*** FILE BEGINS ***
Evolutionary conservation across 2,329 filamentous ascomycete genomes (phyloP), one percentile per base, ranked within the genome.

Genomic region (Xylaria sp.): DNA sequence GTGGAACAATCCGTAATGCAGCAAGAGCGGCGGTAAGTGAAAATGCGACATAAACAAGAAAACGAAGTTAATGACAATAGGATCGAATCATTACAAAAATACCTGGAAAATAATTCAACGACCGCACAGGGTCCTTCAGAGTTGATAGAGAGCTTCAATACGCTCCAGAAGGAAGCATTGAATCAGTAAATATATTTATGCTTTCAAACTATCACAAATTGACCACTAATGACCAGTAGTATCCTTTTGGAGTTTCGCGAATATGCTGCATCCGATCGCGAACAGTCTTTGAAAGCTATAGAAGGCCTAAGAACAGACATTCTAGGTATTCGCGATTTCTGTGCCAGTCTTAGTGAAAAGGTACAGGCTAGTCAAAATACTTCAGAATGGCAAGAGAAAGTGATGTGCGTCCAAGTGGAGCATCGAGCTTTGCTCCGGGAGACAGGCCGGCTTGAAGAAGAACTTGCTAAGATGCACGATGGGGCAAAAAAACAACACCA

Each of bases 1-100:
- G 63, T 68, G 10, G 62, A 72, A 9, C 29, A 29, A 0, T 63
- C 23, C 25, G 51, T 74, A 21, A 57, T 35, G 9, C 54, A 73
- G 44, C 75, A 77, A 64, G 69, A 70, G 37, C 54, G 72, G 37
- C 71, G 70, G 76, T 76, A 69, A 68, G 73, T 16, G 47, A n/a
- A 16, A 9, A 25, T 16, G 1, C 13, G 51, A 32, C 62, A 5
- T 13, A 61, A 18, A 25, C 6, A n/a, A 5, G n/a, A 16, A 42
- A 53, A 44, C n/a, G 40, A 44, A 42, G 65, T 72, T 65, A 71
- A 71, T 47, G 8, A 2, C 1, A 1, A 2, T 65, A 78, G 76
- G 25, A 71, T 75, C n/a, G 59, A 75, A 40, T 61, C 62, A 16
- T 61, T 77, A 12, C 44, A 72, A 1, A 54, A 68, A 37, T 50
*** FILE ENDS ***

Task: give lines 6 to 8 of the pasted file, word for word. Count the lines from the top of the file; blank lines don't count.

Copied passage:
- G 44, C 75, A 77, A 64, G 69, A 70, G 37, C 54, G 72, G 37
- C 71, G 70, G 76, T 76, A 69, A 68, G 73, T 16, G 47, A n/a
- A 16, A 9, A 25, T 16, G 1, C 13, G 51, A 32, C 62, A 5